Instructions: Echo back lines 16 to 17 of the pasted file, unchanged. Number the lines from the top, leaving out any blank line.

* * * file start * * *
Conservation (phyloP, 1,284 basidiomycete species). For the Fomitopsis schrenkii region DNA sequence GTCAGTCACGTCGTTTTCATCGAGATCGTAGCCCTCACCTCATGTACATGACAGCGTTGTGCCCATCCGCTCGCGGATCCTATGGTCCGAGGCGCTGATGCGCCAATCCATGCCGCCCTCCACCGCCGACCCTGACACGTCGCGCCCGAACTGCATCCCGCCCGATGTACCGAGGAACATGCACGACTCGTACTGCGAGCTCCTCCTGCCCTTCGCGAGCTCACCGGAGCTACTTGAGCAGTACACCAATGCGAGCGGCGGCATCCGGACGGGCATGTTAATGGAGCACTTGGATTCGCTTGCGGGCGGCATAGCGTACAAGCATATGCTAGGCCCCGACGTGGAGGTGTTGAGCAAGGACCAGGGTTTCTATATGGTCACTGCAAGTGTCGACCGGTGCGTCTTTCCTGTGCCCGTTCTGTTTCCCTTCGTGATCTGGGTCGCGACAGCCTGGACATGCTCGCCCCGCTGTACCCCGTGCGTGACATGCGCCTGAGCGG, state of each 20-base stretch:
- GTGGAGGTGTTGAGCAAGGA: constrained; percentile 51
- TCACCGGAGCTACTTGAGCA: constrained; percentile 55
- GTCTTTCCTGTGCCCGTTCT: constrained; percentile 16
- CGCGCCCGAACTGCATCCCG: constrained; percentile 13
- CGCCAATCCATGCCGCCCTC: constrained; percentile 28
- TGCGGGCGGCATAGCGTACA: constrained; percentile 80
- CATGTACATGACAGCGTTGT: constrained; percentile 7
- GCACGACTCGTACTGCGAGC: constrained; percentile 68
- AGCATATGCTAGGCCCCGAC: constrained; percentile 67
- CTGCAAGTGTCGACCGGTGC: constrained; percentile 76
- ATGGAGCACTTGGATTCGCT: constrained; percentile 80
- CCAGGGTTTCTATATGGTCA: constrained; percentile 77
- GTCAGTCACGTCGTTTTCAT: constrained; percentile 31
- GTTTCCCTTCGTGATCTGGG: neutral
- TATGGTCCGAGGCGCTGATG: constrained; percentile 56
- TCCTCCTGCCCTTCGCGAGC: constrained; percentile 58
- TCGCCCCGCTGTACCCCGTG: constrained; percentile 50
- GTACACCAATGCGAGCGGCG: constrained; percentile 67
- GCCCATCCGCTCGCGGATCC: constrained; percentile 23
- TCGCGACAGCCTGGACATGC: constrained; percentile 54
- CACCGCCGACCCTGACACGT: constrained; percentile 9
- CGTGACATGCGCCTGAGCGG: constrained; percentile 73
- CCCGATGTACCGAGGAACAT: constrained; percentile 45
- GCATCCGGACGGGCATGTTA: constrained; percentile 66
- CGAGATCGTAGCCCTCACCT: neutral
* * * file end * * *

- TATGGTCCGAGGCGCTGATG: constrained; percentile 56
- TCCTCCTGCCCTTCGCGAGC: constrained; percentile 58